VOORHEES, N.J. – When looking at the first two games of this first round matchup with the New York Rangers, there are easy distinctions to be made from a Flyers perspective as the difference between losing Game 1 and winning Game 2.
Getting more shots on goal. Skating harder and faster. Going to the net. Taking away the cross-ice passes. Getting strong goaltending.
All of them are true.
But it also takes some smart play from unheralded players. Players who are often plugged under the microscope when things don’t go well and are equally as often forgotten about when things are clicking.
Those players are the Flyers defensive corps. From the top pairing of Kimmo Timonen and Brayden Coburn the sneaky good second pairing of Mark Streit and Nick Grossmann down to the third pairing of Andrew MacDonald and Luke Schenn who have accounted for two of the five goals the Flyers have scored in this series, the Flyers are getting as good - if not better at times – play from their defensemen than the Rangers, who everyone assumed would have an easy edge in that department.
“I don’t really care what people think of our back unit,” said Braydon Coburn. “We have a lot of good depth. We have three units that play close to equal minutes and we do things by committee out there.”
And while the committee approach in other sports usually falters – whether it’s closing pitchers or running backs – if there were ever a team-oriented sport where it could work it’s hockey – and the Flyers continue to defy the doubters by finding success.
“Defense is not just the two guys back there, it’s all five guys and the goalie,” said Nick Grossmann, who has quietly been a solid all-around defenseman – both in traditional and advanced metrics – since the Olympic break in February. “As a team we paid more attention to details in the second game and eliminated the mistakes we had in Game 1. We just got to stick to the game plan, everyone has to do their part out there and do it right. That’ll help the team win.”
And they’re doing it in several ways. They’re gumming up the middle of the ice, keeping the Rangers to the outside and in low percentage areas. As such, the Rangers were stifled in Game 2 at even strength after scoring their first goal.
They’re also being physical with the Rangers and they have active sticks – taking away passing lanes and forcing turnovers, or at the least, forcing the Rangers to dump the puck and have to hunt it down.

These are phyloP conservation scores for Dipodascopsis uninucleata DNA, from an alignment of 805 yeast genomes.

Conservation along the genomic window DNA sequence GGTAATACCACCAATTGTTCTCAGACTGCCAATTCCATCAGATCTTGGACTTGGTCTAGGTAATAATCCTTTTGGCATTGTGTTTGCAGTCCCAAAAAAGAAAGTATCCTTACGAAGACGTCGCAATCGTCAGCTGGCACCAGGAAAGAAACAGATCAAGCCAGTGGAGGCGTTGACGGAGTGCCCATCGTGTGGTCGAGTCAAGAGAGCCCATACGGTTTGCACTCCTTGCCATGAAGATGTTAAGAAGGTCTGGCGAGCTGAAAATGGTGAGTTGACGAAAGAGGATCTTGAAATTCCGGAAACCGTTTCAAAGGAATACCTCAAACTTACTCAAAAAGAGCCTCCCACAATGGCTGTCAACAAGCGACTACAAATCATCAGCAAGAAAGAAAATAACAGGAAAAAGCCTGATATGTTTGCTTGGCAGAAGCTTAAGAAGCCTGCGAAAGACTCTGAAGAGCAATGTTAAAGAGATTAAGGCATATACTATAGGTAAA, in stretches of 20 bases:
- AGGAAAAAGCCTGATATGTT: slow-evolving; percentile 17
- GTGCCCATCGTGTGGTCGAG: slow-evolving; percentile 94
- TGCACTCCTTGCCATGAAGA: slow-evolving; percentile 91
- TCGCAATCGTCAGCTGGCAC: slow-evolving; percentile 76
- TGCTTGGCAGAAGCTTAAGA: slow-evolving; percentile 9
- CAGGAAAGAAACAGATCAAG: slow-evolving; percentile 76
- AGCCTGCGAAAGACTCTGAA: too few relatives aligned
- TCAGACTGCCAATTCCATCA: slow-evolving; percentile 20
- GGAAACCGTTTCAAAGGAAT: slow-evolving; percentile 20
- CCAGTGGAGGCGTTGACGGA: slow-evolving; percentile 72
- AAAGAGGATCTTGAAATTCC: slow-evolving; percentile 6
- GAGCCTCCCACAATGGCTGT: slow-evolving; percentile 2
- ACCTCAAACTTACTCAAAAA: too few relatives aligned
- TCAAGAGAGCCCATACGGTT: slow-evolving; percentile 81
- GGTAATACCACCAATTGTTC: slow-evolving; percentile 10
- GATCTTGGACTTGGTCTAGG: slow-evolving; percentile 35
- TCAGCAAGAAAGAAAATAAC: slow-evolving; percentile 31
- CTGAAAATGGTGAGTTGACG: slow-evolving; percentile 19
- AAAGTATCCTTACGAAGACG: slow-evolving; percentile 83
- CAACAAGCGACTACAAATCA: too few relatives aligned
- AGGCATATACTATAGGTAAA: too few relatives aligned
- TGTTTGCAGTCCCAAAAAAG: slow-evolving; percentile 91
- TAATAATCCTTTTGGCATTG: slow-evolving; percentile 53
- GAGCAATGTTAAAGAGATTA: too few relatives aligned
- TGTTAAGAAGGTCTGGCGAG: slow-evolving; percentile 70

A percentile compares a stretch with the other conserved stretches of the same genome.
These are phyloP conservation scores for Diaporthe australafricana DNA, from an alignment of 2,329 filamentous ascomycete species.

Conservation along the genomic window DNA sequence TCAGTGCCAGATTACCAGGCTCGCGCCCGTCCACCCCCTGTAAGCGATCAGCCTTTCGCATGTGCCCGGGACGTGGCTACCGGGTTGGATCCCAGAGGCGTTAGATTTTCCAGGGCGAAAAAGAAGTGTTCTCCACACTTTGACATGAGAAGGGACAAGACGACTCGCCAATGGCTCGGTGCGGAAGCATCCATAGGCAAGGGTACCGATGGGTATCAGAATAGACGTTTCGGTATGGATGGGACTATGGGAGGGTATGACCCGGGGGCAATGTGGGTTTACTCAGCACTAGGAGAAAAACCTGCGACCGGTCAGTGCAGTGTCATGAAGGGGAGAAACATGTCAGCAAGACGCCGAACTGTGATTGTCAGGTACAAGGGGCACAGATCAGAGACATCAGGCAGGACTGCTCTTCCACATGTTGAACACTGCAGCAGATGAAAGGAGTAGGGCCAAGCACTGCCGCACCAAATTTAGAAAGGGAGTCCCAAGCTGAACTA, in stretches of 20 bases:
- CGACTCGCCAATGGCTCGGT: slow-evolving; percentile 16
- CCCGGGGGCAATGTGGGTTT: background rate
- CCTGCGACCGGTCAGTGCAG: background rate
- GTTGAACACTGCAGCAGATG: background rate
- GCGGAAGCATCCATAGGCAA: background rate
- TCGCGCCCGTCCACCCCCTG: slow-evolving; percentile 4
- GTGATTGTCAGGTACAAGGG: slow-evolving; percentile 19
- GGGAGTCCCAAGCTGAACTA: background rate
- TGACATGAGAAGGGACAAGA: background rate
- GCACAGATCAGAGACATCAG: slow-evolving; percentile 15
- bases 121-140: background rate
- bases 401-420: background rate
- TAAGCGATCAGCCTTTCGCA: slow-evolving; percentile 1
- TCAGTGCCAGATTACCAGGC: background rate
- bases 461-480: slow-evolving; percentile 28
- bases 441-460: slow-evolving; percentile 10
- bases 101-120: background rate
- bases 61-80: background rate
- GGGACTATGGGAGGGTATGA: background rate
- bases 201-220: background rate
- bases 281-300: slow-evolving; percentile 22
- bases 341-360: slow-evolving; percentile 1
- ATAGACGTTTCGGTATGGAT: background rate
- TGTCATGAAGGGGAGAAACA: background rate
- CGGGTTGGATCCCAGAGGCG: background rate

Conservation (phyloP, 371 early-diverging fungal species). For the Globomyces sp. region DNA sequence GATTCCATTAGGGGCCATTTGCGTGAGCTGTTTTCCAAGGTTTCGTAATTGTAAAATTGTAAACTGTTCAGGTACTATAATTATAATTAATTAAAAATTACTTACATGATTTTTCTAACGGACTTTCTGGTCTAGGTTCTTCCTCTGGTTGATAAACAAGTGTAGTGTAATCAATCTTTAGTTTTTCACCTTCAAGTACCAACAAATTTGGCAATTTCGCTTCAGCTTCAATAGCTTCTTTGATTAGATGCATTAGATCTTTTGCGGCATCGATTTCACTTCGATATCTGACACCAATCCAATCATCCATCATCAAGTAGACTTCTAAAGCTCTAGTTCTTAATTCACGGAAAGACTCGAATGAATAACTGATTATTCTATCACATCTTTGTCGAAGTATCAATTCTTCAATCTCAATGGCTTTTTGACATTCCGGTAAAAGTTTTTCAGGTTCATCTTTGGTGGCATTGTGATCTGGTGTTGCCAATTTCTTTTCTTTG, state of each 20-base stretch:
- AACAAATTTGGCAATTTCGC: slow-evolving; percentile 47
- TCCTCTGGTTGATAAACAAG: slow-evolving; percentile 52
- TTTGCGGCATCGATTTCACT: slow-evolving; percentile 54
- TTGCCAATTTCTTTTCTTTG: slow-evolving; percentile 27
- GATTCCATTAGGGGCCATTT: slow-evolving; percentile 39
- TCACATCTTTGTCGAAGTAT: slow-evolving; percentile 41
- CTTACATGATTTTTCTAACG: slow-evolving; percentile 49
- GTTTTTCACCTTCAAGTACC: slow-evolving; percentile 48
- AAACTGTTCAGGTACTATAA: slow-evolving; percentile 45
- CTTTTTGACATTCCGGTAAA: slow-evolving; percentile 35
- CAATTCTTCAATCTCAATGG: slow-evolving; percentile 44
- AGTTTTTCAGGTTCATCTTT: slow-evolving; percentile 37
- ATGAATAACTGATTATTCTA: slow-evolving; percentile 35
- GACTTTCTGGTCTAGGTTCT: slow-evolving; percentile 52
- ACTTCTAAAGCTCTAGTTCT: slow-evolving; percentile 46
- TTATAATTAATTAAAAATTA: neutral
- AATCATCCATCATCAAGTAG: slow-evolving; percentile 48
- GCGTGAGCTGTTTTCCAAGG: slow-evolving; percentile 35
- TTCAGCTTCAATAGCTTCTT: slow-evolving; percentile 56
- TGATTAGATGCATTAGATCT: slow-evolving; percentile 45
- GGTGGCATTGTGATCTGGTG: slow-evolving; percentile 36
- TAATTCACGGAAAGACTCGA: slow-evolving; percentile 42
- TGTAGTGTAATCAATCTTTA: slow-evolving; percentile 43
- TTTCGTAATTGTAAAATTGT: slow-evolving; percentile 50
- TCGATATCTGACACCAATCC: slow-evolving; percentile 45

They’re blocking shots, they’re wining battles on the wall and their leading safe breakouts.
Then there’s the offensive end of things, where they are getting more activated and jumping into plays to create more offense. Schenn’s goal was exactly that. Coburn had a chance as well that Henrik Lundqvist stopped. Streit, MacDonald and Timonen are always jumping up on the rush as well.
|Luke Schenn and Andrew MacDonald, both of whom have scored for the Flyers in the playoffs, have proven to be a nice third pairing on the blue line. |
“You look for opportunities when they’re there,” Coburn said. “But the pendulum swings both ways. When you push to do something one way, something opens up the other way. We need to find that balance. We want to support our forwards and help them create offense, but at the same time we want to make sure the Rangers don’t get behind us.”
It’s a fine line for defensemen, who know they are responsible to protect their end first. But it’s one area where Berube would like to see the Flyers core explore more.
“Last game our defense was a lot more active,” Berube said. “But I still think we can do more. I still think there are areas we can exploit and get them more active. I think what happens is, the Rangers gaps are so good that it doesn’t look like you can attack all the time and you worry about turning the puck over. But you have to do a good job of reading the gaps and knowing what to do with the puck.”
Berube added that he was happy with the Flyers gaps in Game 2, saying they were much better than in Game 1 and thinks that had a lot to do with the team’s win, but he’d still like the defense to get more shot to the net. They have 11 through the first two games.
“The Rangers go down on one knee a lot to block shots so maybe you have to fake it and go around them, but you still got to get shots on net,” Berube said.
So, there are still things to work on. There are little things that could be better. But it’s not something that can’t be corrected from one game to the next. It’s not a gaping hole that the Flyers are trying to cover up with a Band-Aid.
Instead, the defensive group has been solid, and nowhere near as close to as bad as many pundits would like to suggest they are.
“We haven’t been amazing but we’ve been O.K.,” Schenn said. “There’s always room for improvement and everyone is trying to make the right plays and get the pucks into our forwards hands and move quicker.”
NOTES: Ray Emery gets the start again in Game 3 as Steve Mason declared himself not ready to return from his upper-body injury… The Flyers are 16-20 all-time in Game 3 after a series was tied 1-1. However they are 10-9 in Game 3 after tying a series at 1-1 in Game 2. They are 14-14 all time in Game 3 at home.
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